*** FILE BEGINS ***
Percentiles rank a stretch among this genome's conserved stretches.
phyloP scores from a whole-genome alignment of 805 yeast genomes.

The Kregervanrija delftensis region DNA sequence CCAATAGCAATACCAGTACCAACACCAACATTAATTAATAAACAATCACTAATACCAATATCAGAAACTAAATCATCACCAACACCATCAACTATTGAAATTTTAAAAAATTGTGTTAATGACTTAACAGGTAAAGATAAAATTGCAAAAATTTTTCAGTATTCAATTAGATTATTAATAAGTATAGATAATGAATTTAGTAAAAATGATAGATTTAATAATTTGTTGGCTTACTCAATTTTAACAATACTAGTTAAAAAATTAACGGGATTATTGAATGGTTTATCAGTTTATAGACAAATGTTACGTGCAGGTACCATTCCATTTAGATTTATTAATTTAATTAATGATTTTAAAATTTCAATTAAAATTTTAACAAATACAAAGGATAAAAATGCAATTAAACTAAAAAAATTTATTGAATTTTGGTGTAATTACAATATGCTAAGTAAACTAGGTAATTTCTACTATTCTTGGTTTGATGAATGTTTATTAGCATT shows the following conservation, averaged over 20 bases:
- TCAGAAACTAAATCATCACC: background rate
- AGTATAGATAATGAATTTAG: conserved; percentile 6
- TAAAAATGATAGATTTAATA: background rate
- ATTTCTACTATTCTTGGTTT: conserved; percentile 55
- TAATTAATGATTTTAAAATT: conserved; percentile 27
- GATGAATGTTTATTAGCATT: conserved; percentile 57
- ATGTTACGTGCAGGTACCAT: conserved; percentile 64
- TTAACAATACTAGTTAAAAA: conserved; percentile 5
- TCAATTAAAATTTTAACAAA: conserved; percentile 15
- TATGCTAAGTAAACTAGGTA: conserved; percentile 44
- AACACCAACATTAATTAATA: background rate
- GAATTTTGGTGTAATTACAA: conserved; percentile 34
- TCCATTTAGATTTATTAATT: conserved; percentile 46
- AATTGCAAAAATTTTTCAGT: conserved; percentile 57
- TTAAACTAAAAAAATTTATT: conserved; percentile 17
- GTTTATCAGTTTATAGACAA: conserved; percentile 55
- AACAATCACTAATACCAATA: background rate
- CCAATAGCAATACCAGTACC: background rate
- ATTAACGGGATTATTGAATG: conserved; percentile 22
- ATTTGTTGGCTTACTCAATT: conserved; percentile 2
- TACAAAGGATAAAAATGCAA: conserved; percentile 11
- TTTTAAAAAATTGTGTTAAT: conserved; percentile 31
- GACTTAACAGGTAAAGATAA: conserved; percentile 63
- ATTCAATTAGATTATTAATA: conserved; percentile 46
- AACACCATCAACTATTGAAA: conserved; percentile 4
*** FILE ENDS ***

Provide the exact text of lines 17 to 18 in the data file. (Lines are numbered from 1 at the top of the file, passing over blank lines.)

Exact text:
- AATTGCAAAAATTTTTCAGT: conserved; percentile 57
- TTAAACTAAAAAAATTTATT: conserved; percentile 17